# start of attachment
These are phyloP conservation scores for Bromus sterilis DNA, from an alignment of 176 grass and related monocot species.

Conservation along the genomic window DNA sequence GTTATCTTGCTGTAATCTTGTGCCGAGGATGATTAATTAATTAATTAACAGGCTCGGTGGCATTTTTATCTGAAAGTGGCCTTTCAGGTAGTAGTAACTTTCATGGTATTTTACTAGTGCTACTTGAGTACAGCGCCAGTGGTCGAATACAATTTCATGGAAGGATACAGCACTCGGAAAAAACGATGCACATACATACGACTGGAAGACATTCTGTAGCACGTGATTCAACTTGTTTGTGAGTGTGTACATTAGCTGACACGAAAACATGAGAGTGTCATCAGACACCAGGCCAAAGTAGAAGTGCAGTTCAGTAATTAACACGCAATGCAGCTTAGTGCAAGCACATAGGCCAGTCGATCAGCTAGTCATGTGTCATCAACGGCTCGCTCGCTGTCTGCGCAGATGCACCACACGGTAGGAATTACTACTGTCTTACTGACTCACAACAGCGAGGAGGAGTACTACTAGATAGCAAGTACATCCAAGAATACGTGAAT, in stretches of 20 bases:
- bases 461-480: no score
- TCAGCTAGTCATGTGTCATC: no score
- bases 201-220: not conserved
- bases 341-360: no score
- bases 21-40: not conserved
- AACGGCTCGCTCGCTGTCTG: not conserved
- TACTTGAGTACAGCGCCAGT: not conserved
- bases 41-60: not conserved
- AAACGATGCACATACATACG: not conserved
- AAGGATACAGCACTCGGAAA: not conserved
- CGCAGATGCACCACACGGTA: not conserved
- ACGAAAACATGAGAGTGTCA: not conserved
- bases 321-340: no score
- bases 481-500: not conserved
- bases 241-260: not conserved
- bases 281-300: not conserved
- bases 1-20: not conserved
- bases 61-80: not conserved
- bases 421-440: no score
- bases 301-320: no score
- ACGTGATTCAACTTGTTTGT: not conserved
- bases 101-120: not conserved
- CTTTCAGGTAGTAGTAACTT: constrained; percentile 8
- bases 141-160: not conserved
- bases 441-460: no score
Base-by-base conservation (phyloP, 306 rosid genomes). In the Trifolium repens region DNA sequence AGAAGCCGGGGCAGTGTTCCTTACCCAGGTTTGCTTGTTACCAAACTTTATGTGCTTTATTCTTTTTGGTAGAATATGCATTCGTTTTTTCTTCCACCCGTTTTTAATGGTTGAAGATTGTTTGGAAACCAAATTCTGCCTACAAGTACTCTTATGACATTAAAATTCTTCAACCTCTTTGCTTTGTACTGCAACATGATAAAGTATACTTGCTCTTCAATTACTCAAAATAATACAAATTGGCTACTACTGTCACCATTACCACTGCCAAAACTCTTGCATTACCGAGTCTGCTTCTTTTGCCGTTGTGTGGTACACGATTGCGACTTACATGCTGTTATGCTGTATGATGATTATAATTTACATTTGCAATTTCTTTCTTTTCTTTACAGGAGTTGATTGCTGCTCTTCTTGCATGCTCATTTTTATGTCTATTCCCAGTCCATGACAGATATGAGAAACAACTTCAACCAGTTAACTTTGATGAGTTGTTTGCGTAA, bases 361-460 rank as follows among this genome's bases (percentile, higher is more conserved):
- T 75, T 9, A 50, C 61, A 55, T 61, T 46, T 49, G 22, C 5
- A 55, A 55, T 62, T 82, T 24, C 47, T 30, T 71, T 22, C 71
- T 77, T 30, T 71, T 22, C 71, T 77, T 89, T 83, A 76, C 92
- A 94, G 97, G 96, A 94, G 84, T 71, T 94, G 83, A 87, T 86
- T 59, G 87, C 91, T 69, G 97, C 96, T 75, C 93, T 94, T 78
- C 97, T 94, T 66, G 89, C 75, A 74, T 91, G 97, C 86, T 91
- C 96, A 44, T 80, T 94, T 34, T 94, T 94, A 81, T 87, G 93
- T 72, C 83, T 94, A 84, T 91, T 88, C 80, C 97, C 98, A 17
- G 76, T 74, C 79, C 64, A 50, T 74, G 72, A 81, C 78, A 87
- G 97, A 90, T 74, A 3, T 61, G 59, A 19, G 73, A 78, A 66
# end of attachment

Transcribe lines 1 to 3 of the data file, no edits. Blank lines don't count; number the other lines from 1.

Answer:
These are phyloP conservation scores for Bromus sterilis DNA, from an alignment of 176 grass and related monocot species.

Conservation along the genomic window DNA sequence GTTATCTTGCTGTAATCTTGTGCCGAGGATGATTAATTAATTAATTAACAGGCTCGGTGGCATTTTTATCTGAAAGTGGCCTTTCAGGTAGTAGTAACTTTCATGGTATTTTACTAGTGCTACTTGAGTACAGCGCCAGTGGTCGAATACAATTTCATGGAAGGATACAGCACTCGGAAAAAACGATGCACATACATACGACTGGAAGACATTCTGTAGCACGTGATTCAACTTGTTTGTGAGTGTGTACATTAGCTGACACGAAAACATGAGAGTGTCATCAGACACCAGGCCAAAGTAGAAGTGCAGTTCAGTAATTAACACGCAATGCAGCTTAGTGCAAGCACATAGGCCAGTCGATCAGCTAGTCATGTGTCATCAACGGCTCGCTCGCTGTCTGCGCAGATGCACCACACGGTAGGAATTACTACTGTCTTACTGACTCACAACAGCGAGGAGGAGTACTACTAGATAGCAAGTACATCCAAGAATACGTGAAT, in stretches of 20 bases:
- bases 461-480: no score